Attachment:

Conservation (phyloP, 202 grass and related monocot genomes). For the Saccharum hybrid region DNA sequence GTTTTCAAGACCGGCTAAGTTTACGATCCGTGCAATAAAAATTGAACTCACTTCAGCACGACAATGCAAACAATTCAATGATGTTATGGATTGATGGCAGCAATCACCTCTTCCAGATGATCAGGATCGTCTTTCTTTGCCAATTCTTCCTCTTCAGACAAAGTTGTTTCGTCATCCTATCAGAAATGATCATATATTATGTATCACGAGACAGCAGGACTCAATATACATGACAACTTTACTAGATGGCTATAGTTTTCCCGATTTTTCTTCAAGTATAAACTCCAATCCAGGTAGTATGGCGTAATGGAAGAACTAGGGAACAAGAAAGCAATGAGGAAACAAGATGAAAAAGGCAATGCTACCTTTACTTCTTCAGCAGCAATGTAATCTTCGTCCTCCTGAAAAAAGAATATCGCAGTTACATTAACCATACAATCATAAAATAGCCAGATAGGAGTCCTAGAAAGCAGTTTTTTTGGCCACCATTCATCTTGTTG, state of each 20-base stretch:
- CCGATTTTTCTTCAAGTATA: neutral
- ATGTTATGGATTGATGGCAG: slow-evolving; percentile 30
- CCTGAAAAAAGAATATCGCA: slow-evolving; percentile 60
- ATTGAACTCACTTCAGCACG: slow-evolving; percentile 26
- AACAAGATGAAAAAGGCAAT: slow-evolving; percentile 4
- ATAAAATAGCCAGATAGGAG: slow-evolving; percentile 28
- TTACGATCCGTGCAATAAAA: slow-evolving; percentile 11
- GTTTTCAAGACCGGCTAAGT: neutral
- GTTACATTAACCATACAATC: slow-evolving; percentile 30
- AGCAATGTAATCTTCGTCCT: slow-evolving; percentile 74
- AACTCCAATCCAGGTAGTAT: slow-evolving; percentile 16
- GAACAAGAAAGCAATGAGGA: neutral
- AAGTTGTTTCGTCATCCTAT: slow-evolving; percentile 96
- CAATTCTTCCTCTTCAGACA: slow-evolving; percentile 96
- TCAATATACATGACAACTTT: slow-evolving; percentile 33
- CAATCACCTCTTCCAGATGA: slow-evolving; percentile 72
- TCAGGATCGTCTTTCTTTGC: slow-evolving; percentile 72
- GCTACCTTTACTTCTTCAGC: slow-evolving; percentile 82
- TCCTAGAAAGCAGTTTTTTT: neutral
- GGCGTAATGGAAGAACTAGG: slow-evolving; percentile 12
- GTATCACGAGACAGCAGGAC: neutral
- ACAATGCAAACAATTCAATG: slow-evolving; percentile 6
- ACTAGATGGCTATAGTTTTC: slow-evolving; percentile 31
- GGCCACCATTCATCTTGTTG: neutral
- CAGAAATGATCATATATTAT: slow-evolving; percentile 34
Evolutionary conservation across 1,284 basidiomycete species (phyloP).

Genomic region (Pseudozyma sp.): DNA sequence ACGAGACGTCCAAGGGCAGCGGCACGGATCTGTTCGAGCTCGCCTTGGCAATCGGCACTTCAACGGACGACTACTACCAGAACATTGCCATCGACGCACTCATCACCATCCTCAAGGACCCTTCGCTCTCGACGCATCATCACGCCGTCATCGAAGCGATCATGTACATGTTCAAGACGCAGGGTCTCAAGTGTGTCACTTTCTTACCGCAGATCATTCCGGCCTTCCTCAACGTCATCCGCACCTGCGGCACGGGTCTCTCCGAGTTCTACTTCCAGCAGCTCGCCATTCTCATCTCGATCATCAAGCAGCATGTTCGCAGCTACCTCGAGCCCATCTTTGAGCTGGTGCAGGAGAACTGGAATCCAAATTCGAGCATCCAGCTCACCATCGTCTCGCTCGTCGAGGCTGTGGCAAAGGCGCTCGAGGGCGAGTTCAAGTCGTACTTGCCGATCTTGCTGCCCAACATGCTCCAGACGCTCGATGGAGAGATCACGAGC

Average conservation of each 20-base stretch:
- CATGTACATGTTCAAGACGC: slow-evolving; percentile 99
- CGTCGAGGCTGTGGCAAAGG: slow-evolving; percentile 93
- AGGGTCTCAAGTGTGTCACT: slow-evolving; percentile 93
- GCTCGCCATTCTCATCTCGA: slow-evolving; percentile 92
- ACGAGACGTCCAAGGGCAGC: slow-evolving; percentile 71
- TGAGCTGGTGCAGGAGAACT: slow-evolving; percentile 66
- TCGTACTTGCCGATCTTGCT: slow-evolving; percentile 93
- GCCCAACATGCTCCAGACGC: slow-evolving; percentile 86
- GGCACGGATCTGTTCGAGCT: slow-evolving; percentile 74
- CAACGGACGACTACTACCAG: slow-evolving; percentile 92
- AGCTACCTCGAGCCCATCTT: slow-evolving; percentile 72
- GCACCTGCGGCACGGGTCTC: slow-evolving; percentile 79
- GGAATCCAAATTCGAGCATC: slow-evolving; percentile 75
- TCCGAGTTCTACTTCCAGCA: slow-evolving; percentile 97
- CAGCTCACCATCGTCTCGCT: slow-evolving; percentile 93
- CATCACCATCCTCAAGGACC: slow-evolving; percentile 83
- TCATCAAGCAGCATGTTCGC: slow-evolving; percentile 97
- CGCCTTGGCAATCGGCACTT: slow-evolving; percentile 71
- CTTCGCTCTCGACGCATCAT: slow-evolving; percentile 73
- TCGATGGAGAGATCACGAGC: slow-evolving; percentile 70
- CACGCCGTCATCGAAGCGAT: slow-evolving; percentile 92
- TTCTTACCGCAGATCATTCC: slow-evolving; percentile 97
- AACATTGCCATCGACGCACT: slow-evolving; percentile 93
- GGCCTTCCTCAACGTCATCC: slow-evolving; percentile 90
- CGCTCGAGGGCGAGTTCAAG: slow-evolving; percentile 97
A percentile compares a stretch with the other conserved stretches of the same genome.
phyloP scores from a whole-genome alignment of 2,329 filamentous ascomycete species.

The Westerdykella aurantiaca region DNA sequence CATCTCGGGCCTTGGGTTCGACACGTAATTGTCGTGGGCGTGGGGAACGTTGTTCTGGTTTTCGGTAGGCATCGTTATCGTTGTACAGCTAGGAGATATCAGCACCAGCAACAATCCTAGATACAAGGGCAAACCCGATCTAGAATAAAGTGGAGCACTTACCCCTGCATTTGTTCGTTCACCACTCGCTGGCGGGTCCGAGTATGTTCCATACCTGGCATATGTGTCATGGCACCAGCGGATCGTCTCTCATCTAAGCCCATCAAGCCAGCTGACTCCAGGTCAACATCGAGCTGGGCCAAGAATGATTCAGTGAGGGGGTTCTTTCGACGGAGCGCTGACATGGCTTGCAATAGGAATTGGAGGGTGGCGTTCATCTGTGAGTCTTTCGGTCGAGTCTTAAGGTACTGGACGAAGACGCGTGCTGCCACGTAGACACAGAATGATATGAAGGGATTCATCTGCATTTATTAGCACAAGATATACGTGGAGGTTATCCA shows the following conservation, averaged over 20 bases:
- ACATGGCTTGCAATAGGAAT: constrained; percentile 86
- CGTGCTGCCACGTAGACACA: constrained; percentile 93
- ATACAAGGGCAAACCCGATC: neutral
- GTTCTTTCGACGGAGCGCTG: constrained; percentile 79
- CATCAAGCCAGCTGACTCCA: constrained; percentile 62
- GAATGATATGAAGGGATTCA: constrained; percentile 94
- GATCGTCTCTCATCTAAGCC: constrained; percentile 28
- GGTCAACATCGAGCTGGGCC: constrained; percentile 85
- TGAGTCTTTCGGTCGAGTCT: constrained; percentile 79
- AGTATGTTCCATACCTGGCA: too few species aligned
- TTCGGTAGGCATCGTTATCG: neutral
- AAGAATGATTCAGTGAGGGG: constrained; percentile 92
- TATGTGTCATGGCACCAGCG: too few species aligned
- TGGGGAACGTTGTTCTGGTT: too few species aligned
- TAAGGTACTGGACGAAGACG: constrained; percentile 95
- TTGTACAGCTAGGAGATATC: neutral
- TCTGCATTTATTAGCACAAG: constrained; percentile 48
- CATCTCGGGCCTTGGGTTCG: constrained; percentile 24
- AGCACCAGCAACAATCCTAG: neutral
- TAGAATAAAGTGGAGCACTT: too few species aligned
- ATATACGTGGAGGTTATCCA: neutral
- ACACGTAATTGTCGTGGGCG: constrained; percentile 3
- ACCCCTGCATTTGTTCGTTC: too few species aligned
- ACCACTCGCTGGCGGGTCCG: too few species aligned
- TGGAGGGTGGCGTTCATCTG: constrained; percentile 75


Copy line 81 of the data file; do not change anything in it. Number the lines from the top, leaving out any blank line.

- ACCACTCGCTGGCGGGTCCG: too few species aligned